"Not just in the Australian team, but around the world, these are the tournaments that the best players build themselves up for and get excited about," men's selection chair George Bailey said from Thiruvananthapuram where Australia are scheduled to play the Netherlands in a warm-up match tonight from 6.30pm AEST. 

"That's the ultimate challenge for them to not only prove how good they are individually but also to help their team get some really exciting success.

"So (I'm) not surprised that he's hit the ground running over here with the enthusiasm that you'd expect from 'Davey' and playing really well."

Since Aaron Finch retired last year, Warner has also formed productive new partnerships with those he is set to open the batting with this tournament, averaging 38.67 for the first wicket with Mitch Marsh and 90.90 with Travis Head.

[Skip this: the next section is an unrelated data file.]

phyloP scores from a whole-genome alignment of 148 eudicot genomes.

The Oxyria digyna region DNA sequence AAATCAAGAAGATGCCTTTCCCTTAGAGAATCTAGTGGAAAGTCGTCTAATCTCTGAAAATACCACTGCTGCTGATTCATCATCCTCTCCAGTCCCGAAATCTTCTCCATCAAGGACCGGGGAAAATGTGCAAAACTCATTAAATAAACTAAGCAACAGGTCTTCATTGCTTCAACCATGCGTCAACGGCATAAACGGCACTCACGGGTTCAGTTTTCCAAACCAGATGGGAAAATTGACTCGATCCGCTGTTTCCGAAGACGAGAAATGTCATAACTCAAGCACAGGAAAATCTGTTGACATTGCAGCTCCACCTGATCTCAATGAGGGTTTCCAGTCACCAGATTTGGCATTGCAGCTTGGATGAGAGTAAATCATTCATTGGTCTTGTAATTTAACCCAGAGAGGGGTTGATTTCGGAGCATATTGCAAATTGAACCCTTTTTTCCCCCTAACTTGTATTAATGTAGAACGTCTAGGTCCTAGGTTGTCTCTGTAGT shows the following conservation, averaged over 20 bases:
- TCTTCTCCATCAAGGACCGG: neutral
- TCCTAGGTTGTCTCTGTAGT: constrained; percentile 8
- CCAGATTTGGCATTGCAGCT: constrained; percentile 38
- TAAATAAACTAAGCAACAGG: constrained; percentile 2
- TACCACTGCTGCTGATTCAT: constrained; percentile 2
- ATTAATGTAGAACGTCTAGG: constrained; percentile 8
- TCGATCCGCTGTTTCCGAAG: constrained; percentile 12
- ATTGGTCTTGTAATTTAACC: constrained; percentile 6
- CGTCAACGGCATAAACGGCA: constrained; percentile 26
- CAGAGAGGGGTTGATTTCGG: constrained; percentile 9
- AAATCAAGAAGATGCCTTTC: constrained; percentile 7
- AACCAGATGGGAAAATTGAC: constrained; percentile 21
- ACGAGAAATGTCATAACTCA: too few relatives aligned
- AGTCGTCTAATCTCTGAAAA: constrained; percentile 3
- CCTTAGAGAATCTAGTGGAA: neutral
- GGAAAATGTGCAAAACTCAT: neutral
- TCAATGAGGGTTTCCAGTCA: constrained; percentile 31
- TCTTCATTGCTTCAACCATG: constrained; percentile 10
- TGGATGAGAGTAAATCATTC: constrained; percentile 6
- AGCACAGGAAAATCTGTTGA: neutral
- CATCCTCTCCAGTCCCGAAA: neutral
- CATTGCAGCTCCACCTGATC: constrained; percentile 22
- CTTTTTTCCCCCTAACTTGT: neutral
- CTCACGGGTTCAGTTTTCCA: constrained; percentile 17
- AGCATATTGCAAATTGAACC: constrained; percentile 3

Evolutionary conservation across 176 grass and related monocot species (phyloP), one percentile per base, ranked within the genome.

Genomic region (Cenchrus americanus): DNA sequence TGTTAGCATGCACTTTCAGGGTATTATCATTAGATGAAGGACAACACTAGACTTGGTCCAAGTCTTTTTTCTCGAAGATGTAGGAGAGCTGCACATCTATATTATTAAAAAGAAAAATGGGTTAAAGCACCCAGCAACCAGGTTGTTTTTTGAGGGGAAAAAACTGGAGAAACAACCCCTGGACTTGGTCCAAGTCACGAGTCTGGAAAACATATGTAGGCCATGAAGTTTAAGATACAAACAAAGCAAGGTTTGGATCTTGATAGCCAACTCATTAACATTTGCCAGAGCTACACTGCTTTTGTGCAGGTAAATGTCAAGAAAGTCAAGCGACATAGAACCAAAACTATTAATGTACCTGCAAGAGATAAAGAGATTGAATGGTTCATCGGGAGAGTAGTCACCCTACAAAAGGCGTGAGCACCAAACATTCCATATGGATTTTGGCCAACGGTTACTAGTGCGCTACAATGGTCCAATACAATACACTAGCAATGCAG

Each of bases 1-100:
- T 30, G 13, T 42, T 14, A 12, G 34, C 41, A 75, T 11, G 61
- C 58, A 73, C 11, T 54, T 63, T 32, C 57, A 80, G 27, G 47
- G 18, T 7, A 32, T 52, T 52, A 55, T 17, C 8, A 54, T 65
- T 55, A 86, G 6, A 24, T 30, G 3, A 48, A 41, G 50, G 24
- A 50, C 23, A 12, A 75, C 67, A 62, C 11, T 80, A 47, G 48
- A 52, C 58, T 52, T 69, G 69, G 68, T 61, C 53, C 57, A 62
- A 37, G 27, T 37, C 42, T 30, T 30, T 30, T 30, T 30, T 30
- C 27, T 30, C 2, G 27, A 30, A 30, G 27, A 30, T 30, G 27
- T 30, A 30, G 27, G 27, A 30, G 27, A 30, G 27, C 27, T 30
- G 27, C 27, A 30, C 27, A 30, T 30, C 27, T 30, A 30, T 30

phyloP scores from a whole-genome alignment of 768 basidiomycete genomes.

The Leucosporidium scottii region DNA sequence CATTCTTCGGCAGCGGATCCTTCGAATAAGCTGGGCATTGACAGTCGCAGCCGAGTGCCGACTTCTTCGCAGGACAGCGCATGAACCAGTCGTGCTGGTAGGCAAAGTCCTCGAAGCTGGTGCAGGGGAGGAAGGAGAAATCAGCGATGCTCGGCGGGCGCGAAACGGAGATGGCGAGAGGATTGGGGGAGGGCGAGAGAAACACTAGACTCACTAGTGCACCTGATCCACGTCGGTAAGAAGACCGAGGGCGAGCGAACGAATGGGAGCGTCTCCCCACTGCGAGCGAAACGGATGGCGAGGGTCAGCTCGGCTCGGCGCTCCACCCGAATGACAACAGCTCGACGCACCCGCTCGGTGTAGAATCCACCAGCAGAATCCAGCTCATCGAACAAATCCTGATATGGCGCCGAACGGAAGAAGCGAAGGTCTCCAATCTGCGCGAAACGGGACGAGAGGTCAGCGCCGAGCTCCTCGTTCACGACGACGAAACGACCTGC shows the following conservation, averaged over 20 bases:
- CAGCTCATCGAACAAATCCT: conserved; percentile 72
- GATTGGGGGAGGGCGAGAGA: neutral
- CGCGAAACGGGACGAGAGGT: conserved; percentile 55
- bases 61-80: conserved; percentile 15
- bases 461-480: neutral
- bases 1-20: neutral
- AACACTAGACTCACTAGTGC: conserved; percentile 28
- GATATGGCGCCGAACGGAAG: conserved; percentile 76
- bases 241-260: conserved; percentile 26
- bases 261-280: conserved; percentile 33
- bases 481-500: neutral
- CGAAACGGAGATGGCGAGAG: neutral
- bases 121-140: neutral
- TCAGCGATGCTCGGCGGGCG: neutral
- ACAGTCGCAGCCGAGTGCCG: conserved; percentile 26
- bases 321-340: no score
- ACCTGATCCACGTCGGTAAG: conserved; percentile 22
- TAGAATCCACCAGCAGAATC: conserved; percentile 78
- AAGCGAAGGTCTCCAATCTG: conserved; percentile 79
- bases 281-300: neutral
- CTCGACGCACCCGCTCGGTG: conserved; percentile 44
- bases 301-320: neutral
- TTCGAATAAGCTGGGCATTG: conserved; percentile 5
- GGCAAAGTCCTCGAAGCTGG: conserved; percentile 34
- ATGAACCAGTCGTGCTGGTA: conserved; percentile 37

"Since Finchy's retired he's had some games opening there with Head, he's had some games opening with Mitch Marsh and both of those relationships are going really well," Bailey said.

"All three of those guys bat really well together and there's a pretty exciting energy and way they're going about it. 

"No doubt 'Bull' (Warner) has been a really important part of that from the way he's batting but he's also enjoying the energy that those two guys are bringing to the crease with him as well."

Marsh – who averages 73 at the top of the order from six innings across his ODI career – is set to open with Warner for at least the first half of the World Cup as Head recovers from a fractured hand.

Australia opted to retain Head in their 15-player squad and carry him through the opening games of the tournament despite the South Australian being unavailable with a broken hand.

Marsh told the Unplayable Podcast shortly after the Australians arrived in India last week that opening was "certainly an enjoyable role".

"I love batting with Davey and I love batting with Travis Head," Marsh said.

"Wherever I bat I'm happy, so if that's at the top for the foreseeable future with 'Heady' being out through injury, then I'll certainly jump at the opportunity.